Actually, scratch that, I did have friends. But this was the time before Facebook, and instant messenger and email were just raising their heads in countries that were not the US. We weren’t in the habit of checking emails regularly, nor exchanging them frequently. So when I moved from Dubai to Scunthorpe for sixth form, I lost touch with people. Similarly, when I moved back to Dubai two years later, I again lost the phalanx of friends I had.

Making friends when not in a college or school? Really super duper hard. I came back to a Dubai where all my old friends had gone to university elsewhere. I was lonely for company my own age.

Now all this was background for my actual point, which I am coming to now. During my stint in the UK, my family had gotten friendlier with another family. One with two sons.

*deep breath*

I should perhaps mention that in Dubai, most schools were segregated. Being an Islamic country, mixing the sexes was a definite no-no, although a few schools got away with it. Thanks to being an only child, and being raised in this insane climate, I was immensely uncomfortable around boys. [So many of my friends now would be aghast at this revelation, considering I am always surrounded by blokes these days.]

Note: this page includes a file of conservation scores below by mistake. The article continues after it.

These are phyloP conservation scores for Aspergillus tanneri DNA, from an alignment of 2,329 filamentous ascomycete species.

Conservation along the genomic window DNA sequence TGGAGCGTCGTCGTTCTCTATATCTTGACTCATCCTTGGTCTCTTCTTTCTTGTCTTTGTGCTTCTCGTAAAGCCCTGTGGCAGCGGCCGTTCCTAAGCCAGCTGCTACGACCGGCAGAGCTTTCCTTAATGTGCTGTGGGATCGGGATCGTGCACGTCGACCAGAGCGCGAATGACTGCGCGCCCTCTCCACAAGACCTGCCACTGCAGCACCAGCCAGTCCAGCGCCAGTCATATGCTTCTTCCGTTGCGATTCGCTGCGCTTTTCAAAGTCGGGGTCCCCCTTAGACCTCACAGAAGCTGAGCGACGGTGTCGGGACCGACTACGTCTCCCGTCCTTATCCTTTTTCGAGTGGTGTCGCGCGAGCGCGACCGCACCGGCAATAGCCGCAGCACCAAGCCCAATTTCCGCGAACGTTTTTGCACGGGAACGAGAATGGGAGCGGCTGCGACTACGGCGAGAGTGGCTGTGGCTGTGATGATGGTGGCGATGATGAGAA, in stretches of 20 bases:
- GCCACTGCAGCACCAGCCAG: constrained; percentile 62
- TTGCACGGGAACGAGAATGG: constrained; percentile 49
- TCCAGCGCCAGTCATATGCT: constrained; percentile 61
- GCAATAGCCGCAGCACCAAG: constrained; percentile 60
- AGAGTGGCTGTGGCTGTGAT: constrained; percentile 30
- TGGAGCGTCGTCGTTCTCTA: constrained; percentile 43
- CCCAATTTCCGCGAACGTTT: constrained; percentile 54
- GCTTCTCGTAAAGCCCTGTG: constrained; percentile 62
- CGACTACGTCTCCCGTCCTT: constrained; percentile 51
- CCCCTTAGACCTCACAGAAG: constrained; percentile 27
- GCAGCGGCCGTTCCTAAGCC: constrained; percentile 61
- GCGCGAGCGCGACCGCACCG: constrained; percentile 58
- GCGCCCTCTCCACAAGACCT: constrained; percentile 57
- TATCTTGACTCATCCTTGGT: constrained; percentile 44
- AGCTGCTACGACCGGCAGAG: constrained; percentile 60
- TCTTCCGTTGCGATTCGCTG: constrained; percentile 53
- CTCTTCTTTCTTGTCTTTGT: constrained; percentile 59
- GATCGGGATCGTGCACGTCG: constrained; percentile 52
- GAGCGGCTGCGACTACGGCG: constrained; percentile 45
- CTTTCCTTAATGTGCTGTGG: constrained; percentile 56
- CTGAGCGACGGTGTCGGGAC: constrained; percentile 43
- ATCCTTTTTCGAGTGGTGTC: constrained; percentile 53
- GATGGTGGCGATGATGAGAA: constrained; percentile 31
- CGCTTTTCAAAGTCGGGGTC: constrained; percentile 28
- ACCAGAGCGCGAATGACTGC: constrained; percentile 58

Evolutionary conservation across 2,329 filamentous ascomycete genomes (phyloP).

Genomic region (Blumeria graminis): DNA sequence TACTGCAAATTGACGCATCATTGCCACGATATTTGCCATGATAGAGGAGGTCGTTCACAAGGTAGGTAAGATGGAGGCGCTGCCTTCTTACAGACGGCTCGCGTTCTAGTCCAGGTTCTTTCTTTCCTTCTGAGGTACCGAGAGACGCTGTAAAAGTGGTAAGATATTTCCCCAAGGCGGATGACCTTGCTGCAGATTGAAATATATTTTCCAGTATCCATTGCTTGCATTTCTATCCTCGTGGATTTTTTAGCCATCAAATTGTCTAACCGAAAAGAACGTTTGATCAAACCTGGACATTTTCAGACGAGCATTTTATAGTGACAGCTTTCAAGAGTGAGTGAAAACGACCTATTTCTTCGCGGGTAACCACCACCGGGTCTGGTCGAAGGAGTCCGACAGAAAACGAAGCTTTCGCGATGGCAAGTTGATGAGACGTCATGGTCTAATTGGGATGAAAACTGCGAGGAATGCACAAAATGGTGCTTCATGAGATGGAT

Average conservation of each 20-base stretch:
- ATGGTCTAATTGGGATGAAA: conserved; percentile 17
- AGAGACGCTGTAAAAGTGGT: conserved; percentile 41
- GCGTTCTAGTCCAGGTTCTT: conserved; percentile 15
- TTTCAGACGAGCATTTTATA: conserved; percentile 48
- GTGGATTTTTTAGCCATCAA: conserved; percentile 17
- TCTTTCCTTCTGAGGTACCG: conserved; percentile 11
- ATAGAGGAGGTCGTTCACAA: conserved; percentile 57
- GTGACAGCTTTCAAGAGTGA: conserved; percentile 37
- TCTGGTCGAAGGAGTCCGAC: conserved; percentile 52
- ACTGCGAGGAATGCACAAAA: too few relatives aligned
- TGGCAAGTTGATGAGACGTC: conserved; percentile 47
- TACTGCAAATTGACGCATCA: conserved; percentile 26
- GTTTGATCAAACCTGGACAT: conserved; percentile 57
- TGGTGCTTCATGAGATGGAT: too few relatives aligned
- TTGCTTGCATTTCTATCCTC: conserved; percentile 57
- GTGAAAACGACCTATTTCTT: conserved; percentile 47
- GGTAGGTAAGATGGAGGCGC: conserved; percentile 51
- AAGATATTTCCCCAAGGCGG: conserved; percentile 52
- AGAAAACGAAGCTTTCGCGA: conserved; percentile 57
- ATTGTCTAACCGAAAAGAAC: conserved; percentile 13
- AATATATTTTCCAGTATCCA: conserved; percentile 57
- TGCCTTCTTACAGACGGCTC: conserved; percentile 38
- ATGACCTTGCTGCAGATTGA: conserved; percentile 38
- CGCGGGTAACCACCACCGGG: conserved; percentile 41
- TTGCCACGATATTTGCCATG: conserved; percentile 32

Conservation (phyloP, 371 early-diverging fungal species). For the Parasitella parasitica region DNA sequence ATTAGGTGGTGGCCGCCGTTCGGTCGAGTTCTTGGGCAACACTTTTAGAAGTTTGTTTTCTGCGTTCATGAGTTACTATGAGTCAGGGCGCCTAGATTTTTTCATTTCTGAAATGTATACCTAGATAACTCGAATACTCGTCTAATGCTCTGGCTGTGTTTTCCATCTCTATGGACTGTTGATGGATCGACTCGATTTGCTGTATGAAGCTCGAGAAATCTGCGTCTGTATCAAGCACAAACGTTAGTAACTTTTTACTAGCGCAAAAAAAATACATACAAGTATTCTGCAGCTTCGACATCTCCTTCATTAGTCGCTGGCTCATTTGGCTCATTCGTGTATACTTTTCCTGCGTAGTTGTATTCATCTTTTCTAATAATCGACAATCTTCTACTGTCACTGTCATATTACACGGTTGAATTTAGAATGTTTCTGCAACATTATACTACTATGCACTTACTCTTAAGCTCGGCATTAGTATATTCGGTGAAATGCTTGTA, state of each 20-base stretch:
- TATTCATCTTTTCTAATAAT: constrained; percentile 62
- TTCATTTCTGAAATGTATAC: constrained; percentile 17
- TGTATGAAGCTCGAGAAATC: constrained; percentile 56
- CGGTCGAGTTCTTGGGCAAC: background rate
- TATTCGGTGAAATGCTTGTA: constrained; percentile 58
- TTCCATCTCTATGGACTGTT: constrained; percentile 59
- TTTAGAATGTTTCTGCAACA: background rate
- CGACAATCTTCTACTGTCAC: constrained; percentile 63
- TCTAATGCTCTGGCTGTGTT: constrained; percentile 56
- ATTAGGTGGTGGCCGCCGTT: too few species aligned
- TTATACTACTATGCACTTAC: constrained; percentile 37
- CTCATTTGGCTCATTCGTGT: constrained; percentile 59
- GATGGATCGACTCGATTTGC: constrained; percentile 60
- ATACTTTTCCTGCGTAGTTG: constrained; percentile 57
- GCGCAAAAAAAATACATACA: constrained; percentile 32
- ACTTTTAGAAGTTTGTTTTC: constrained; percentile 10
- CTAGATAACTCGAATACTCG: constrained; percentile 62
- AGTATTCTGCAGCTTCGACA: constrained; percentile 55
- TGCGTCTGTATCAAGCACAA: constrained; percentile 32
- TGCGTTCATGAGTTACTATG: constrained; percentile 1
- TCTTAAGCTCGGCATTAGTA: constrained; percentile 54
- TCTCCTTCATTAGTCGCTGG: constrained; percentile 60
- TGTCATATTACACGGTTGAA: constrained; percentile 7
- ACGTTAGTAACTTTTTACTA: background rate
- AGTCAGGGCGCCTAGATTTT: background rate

So, when my mother suggested I try being friends with the younger of the family friend’s sons, GP, I baulked. He was about 4 years older, quite good looking, and, most importantly, A GUY. How was I supposed to make overtures of friendship to someone who I was, for all intents and purposes, deathly afraid of speaking to?

My mum knew I was awkward, and bless her soul, she tried to help. She asked her friend, this guy’s mum, whether GP would take me under his wing. At the time, I was equal parts humiliated and hopeful. But GP didn’t warm to the idea.

I get it: a younger girl tailing you around, foisted on you by your mother, is potentially no fun at all. Also, he had just broken up with someone, and apparently I was the living spit of this heartbreaker. So a thousand times no. Fair enough. I was hugely upset, and somewhat relieved too, but I understood. Why would anyone “cool” want to hang out with me?